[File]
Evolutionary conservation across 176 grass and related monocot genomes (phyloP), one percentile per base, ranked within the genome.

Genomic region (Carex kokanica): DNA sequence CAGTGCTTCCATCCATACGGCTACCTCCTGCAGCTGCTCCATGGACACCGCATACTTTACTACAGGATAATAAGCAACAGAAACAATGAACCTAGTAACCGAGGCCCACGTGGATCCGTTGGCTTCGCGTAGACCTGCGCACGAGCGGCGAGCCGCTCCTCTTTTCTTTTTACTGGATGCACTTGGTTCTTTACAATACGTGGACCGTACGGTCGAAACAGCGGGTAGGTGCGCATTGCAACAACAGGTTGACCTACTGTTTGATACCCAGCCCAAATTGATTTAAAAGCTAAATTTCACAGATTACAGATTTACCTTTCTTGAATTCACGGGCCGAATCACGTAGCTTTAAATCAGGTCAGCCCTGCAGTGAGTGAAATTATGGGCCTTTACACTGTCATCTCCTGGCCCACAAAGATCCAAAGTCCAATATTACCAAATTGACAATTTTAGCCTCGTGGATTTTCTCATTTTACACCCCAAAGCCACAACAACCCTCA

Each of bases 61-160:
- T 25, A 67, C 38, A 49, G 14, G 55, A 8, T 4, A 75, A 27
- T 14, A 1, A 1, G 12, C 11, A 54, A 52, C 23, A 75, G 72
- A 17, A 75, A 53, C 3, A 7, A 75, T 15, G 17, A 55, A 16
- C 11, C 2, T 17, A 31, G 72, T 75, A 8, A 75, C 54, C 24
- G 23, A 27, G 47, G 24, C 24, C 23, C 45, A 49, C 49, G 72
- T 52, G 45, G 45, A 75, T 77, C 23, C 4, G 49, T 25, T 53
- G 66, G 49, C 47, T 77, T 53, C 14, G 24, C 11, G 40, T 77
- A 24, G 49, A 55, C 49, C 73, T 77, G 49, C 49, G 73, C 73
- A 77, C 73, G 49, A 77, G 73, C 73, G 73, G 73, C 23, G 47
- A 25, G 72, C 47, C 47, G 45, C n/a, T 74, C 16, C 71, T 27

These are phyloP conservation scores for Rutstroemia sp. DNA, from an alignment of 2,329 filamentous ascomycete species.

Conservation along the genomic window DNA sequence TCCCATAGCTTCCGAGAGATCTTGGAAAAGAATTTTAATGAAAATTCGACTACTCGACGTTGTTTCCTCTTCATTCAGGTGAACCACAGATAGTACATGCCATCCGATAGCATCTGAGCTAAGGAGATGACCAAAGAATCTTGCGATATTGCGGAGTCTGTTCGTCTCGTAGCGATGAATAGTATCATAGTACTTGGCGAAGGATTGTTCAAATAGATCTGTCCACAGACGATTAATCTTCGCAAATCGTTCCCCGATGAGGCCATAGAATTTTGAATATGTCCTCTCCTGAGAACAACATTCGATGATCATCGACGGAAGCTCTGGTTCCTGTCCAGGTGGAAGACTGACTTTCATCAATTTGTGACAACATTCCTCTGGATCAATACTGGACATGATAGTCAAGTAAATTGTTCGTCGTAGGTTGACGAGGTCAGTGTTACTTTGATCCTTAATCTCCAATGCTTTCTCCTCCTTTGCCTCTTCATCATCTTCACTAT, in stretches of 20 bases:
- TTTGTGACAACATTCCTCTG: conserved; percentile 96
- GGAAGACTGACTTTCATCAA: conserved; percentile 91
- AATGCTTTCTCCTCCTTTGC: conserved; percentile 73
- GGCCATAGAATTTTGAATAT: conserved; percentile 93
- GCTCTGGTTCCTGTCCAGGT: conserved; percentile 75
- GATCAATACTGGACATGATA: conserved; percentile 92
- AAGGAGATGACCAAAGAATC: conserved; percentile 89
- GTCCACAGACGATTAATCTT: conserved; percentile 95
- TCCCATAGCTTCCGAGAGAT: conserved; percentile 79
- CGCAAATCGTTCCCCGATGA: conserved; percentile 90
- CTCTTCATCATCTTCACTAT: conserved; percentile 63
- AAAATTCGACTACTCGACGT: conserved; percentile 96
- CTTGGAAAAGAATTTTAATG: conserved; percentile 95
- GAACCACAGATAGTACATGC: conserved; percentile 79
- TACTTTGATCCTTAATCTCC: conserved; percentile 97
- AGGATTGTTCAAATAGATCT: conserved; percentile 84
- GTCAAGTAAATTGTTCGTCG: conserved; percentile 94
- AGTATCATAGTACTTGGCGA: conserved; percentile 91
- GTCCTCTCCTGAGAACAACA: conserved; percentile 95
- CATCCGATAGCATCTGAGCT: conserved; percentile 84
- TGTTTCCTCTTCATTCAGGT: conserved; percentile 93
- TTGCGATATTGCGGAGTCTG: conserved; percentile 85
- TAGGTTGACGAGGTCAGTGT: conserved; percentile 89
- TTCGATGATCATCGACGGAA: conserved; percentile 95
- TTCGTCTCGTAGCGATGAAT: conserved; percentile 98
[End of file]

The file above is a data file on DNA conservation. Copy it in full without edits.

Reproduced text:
Evolutionary conservation across 176 grass and related monocot genomes (phyloP), one percentile per base, ranked within the genome.

Genomic region (Carex kokanica): DNA sequence CAGTGCTTCCATCCATACGGCTACCTCCTGCAGCTGCTCCATGGACACCGCATACTTTACTACAGGATAATAAGCAACAGAAACAATGAACCTAGTAACCGAGGCCCACGTGGATCCGTTGGCTTCGCGTAGACCTGCGCACGAGCGGCGAGCCGCTCCTCTTTTCTTTTTACTGGATGCACTTGGTTCTTTACAATACGTGGACCGTACGGTCGAAACAGCGGGTAGGTGCGCATTGCAACAACAGGTTGACCTACTGTTTGATACCCAGCCCAAATTGATTTAAAAGCTAAATTTCACAGATTACAGATTTACCTTTCTTGAATTCACGGGCCGAATCACGTAGCTTTAAATCAGGTCAGCCCTGCAGTGAGTGAAATTATGGGCCTTTACACTGTCATCTCCTGGCCCACAAAGATCCAAAGTCCAATATTACCAAATTGACAATTTTAGCCTCGTGGATTTTCTCATTTTACACCCCAAAGCCACAACAACCCTCA

Each of bases 61-160:
- T 25, A 67, C 38, A 49, G 14, G 55, A 8, T 4, A 75, A 27
- T 14, A 1, A 1, G 12, C 11, A 54, A 52, C 23, A 75, G 72
- A 17, A 75, A 53, C 3, A 7, A 75, T 15, G 17, A 55, A 16
- C 11, C 2, T 17, A 31, G 72, T 75, A 8, A 75, C 54, C 24
- G 23, A 27, G 47, G 24, C 24, C 23, C 45, A 49, C 49, G 72
- T 52, G 45, G 45, A 75, T 77, C 23, C 4, G 49, T 25, T 53
- G 66, G 49, C 47, T 77, T 53, C 14, G 24, C 11, G 40, T 77
- A 24, G 49, A 55, C 49, C 73, T 77, G 49, C 49, G 73, C 73
- A 77, C 73, G 49, A 77, G 73, C 73, G 73, G 73, C 23, G 47
- A 25, G 72, C 47, C 47, G 45, C n/a, T 74, C 16, C 71, T 27

These are phyloP conservation scores for Rutstroemia sp. DNA, from an alignment of 2,329 filamentous ascomycete species.

Conservation along the genomic window DNA sequence TCCCATAGCTTCCGAGAGATCTTGGAAAAGAATTTTAATGAAAATTCGACTACTCGACGTTGTTTCCTCTTCATTCAGGTGAACCACAGATAGTACATGCCATCCGATAGCATCTGAGCTAAGGAGATGACCAAAGAATCTTGCGATATTGCGGAGTCTGTTCGTCTCGTAGCGATGAATAGTATCATAGTACTTGGCGAAGGATTGTTCAAATAGATCTGTCCACAGACGATTAATCTTCGCAAATCGTTCCCCGATGAGGCCATAGAATTTTGAATATGTCCTCTCCTGAGAACAACATTCGATGATCATCGACGGAAGCTCTGGTTCCTGTCCAGGTGGAAGACTGACTTTCATCAATTTGTGACAACATTCCTCTGGATCAATACTGGACATGATAGTCAAGTAAATTGTTCGTCGTAGGTTGACGAGGTCAGTGTTACTTTGATCCTTAATCTCCAATGCTTTCTCCTCCTTTGCCTCTTCATCATCTTCACTAT, in stretches of 20 bases:
- TTTGTGACAACATTCCTCTG: conserved; percentile 96
- GGAAGACTGACTTTCATCAA: conserved; percentile 91
- AATGCTTTCTCCTCCTTTGC: conserved; percentile 73
- GGCCATAGAATTTTGAATAT: conserved; percentile 93
- GCTCTGGTTCCTGTCCAGGT: conserved; percentile 75
- GATCAATACTGGACATGATA: conserved; percentile 92
- AAGGAGATGACCAAAGAATC: conserved; percentile 89
- GTCCACAGACGATTAATCTT: conserved; percentile 95
- TCCCATAGCTTCCGAGAGAT: conserved; percentile 79
- CGCAAATCGTTCCCCGATGA: conserved; percentile 90
- CTCTTCATCATCTTCACTAT: conserved; percentile 63
- AAAATTCGACTACTCGACGT: conserved; percentile 96
- CTTGGAAAAGAATTTTAATG: conserved; percentile 95
- GAACCACAGATAGTACATGC: conserved; percentile 79
- TACTTTGATCCTTAATCTCC: conserved; percentile 97
- AGGATTGTTCAAATAGATCT: conserved; percentile 84
- GTCAAGTAAATTGTTCGTCG: conserved; percentile 94
- AGTATCATAGTACTTGGCGA: conserved; percentile 91
- GTCCTCTCCTGAGAACAACA: conserved; percentile 95
- CATCCGATAGCATCTGAGCT: conserved; percentile 84
- TGTTTCCTCTTCATTCAGGT: conserved; percentile 93
- TTGCGATATTGCGGAGTCTG: conserved; percentile 85
- TAGGTTGACGAGGTCAGTGT: conserved; percentile 89
- TTCGATGATCATCGACGGAA: conserved; percentile 95
- TTCGTCTCGTAGCGATGAAT: conserved; percentile 98